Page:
London [UK], February 2 (ANI): Former England captain Andrew Strauss opines that the multiplication of T20 franchise tournaments all over the world has led to the democratisation of the sport to an extent that big cricket boards like the England and Wales Cricket Board (ECB) and Board of Control for Cricket in India (BCCI) cannot control it anymore and offers more choices to players.
He was addressing the Marylebone Cricket Club (MCC) Cowdrey Lecture, an annual event held by MCC since 2001.
Strauss, England's Ashes-winning skipper who oversaw ECB's High-Performance Review last year, warned the audience that the ongoing shift to T20 leagues in the game could leave "some old institutions creaking at the seams", but believes that the sport will become stronger in the long run.
"In the past, it could be argued that certain interests, whether they lie in this room, or in the corridors of the ECB and other national governing bodies, or on the boundary edges of the county grounds, took precedence over others," he said as quoted by ESPN during his address at Lord's.
"This is no longer the case. No one, not even the BCCI, controls the game anymore. There are too many people involved, too many variables, too much disruption and chaos for anyone to be pulling all the strings. In a sense, the game has democratised. While this is confronting and perhaps difficult to hear for some, I feel like we should be rejoicing in this fact.""The game now has both more freedom and more levers available to allow it to fulfil its purpose than ever before. There is genuine choice for players, spectators and followers alike. The future direction of the sport will be decided not in the meeting halls of the ICC in Dubai but rather by the purchasing power of the increasing number of those who choose to follow the game," concluded Strauss.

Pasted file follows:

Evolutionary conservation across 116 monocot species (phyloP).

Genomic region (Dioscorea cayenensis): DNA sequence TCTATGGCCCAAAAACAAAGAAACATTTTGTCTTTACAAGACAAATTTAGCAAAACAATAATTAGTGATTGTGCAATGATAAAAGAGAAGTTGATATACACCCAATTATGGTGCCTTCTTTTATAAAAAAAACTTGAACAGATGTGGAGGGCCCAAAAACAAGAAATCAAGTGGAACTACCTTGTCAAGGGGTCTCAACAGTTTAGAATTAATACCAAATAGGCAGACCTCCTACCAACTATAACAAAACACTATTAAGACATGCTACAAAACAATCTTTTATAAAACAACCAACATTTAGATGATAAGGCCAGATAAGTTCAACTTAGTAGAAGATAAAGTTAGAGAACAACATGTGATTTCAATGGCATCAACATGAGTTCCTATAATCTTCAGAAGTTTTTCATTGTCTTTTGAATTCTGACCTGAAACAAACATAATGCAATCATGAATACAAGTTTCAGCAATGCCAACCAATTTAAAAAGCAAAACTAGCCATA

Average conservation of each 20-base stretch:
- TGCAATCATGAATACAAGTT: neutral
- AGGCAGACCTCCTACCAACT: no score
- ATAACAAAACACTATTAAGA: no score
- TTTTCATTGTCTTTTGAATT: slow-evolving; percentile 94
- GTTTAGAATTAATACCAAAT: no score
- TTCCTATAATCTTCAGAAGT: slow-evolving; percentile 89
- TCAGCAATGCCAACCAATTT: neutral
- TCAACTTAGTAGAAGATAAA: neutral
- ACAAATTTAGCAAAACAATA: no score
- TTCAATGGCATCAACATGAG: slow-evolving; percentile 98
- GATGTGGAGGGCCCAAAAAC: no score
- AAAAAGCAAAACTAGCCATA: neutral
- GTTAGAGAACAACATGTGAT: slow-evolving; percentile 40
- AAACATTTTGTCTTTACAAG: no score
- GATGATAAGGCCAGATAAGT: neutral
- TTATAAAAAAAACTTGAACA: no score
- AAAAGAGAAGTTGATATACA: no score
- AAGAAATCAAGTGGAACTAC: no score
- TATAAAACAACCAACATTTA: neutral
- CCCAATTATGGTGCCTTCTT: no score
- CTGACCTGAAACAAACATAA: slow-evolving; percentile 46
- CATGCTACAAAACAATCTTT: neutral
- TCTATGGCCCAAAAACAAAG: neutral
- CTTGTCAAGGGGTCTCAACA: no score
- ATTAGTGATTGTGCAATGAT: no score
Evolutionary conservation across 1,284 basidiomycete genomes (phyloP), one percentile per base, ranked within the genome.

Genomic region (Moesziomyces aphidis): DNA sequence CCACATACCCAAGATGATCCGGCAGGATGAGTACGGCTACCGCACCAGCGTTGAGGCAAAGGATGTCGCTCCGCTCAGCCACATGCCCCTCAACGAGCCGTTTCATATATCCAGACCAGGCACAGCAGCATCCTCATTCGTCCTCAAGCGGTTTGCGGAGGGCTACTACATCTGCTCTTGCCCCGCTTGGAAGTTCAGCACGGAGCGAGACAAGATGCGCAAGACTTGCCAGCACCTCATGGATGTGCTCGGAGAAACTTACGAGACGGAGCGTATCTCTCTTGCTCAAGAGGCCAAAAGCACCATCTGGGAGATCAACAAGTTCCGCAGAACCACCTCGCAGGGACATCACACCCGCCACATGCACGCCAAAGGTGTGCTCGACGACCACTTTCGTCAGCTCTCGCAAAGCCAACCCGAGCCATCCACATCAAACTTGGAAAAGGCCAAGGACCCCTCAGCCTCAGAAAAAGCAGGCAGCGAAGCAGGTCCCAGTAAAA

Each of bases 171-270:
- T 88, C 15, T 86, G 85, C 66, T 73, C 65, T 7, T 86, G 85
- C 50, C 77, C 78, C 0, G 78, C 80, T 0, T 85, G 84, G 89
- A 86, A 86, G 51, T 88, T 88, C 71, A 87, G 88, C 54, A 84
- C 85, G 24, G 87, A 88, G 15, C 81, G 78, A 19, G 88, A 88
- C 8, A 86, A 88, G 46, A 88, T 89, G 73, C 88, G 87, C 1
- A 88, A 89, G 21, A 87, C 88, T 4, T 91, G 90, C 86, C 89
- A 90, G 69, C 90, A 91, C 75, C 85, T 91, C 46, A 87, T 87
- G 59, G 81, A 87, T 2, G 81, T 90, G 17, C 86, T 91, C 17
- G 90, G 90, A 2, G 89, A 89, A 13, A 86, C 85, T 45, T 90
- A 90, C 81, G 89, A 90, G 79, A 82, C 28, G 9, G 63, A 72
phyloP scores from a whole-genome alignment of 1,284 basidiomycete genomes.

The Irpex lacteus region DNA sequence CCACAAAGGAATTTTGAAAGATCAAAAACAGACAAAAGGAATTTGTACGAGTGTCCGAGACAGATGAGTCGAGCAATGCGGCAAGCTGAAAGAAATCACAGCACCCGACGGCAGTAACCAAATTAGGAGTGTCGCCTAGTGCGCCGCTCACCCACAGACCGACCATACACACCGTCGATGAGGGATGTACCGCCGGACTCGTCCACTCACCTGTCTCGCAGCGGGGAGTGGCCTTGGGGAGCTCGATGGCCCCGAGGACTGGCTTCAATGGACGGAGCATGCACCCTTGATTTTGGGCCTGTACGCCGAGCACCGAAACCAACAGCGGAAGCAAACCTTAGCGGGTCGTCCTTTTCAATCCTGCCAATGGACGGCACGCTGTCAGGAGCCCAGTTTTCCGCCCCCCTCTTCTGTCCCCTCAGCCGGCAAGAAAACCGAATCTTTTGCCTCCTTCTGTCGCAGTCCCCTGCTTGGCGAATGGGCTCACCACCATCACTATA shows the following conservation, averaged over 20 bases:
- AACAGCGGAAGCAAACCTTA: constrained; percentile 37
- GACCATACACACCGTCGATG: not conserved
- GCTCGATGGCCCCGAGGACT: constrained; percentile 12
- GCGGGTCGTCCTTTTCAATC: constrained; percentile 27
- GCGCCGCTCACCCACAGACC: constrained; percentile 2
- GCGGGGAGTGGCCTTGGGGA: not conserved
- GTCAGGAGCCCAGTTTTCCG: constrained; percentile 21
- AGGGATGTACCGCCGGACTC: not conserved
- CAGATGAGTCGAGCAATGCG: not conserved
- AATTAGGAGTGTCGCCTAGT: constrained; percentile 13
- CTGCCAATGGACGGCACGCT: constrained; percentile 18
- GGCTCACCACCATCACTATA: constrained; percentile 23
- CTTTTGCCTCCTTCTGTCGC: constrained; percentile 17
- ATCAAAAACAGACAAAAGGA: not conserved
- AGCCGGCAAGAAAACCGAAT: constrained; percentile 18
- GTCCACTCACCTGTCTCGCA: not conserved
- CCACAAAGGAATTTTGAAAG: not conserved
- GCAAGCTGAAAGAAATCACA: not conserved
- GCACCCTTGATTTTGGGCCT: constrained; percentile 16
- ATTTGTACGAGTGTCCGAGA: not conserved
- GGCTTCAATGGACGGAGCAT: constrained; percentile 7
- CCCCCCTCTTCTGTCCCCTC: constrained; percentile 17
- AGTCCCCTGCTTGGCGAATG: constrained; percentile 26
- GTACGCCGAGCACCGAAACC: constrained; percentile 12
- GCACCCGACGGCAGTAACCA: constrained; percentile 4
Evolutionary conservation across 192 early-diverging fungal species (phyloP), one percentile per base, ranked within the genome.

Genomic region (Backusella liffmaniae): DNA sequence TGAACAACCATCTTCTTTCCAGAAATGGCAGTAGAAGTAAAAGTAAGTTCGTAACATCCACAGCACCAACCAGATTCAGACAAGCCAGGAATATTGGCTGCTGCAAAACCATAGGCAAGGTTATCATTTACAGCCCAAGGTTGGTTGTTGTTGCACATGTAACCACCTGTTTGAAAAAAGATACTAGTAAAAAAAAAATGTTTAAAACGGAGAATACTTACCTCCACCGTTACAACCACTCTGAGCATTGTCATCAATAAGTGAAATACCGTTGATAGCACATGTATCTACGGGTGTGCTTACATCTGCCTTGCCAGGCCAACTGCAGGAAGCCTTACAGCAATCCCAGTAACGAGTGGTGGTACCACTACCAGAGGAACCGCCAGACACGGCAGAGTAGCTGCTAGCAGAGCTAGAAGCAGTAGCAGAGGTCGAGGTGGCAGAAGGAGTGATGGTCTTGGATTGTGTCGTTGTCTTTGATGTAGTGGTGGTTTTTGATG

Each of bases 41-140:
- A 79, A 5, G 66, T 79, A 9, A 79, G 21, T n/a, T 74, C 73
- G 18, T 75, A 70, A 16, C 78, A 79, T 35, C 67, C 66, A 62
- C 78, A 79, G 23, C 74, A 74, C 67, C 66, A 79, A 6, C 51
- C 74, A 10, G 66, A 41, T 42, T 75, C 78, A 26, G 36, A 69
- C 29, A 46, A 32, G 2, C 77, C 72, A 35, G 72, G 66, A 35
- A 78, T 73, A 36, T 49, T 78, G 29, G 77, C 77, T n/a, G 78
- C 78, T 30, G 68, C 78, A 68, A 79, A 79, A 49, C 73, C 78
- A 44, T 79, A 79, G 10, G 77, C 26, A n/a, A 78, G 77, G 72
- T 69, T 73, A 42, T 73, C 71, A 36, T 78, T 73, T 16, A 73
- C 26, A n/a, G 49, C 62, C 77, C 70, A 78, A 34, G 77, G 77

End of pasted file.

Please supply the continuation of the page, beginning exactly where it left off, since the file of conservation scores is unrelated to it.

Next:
Over the years after the emergence of the Indian Premier League in 2008, many T20 league tournaments have emerged across the world, like Big Bash League (Australia), Caribbean Premier League (West Indies), Pakistan Super League (Pakistan), Bangladesh Premier League (Bangladesh), Lanka Premier League (Sri Lanka), SA20 (South Africa), International League T20 (UAE). These leagues have attracted some of the top players in world cricket, like Chris Gayle, Dwayne Bravo, Faf Du Plessis, David Miller, Jos Buttler, Kagiso Rabada, Quinton de Kock etc.
In his lecture, he also warned that the "macho banter" in cricket needs to come to end and it can "verge on bullying". He added that recent revelations about institutional racism in sport had proven that the game has not evolved enough to meet obligations of the modern world.
"The spirit of cricket needs to accompany modern players, and I am speaking primarily about the men's game now, into an area that neither the prying eyes of the media or the feverish adulation of the fans penetrates -- the dressing room," Strauss said.
"As we move forward together as a game with players of different genders, races, creed and beliefs coming together, so the traditional macho, hierarchical, perhaps at times verging on 'bullying' dressing-room banter will need to be softened to a culture that is more tolerant, understanding, welcoming and embracing of difference.""The events over the last 18 months, whether they come from Yorkshire or elsewhere, have shown we have a lot of work to do in this area, but the Spirit of Cricket demands this. From a players' point of view there will clearly need to be an awareness that the world is watching every move that they make in a way that was never the case previously, both on and off the pitch. With more opportunities and rewards comes more scrutiny and intrusion." "While in the past players might have been able to swallow the odd invisible pill, these days they are likely to be in short supply. In addition, the best players, wherever they hail from, will have to weigh up their own personal aims and ambitions alongside their loyalty to their own countries and formative teams. This may lead to some hard soul-searching, but in the name of the spirit of the game, it must be done," concluded Strauss. (ANI)